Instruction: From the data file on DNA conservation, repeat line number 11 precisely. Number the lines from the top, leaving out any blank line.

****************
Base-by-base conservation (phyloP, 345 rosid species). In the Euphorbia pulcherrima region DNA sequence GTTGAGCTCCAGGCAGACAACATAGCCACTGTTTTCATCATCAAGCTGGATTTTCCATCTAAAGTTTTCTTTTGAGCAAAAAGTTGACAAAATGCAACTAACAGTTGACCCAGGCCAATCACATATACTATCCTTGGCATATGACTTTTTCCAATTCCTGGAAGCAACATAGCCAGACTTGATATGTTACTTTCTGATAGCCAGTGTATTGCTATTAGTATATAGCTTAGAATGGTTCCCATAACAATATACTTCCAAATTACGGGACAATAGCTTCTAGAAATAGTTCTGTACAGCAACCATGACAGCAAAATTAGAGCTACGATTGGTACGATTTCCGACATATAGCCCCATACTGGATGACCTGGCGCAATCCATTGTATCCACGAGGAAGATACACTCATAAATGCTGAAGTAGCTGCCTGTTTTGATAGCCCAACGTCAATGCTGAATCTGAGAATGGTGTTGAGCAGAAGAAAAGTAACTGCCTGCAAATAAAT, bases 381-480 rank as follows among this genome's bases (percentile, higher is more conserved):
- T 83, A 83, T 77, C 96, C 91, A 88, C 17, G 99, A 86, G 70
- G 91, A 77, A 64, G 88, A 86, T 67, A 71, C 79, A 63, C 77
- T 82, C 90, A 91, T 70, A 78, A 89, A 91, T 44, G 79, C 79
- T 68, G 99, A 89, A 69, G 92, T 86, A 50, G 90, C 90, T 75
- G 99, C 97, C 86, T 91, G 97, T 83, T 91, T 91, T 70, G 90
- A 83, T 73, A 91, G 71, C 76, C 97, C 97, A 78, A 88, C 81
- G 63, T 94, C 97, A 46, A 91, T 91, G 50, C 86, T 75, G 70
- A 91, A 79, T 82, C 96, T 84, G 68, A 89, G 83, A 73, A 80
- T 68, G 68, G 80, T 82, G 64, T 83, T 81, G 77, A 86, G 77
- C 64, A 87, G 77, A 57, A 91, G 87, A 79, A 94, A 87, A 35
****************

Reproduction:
- C 64, A 87, G 77, A 57, A 91, G 87, A 79, A 94, A 87, A 35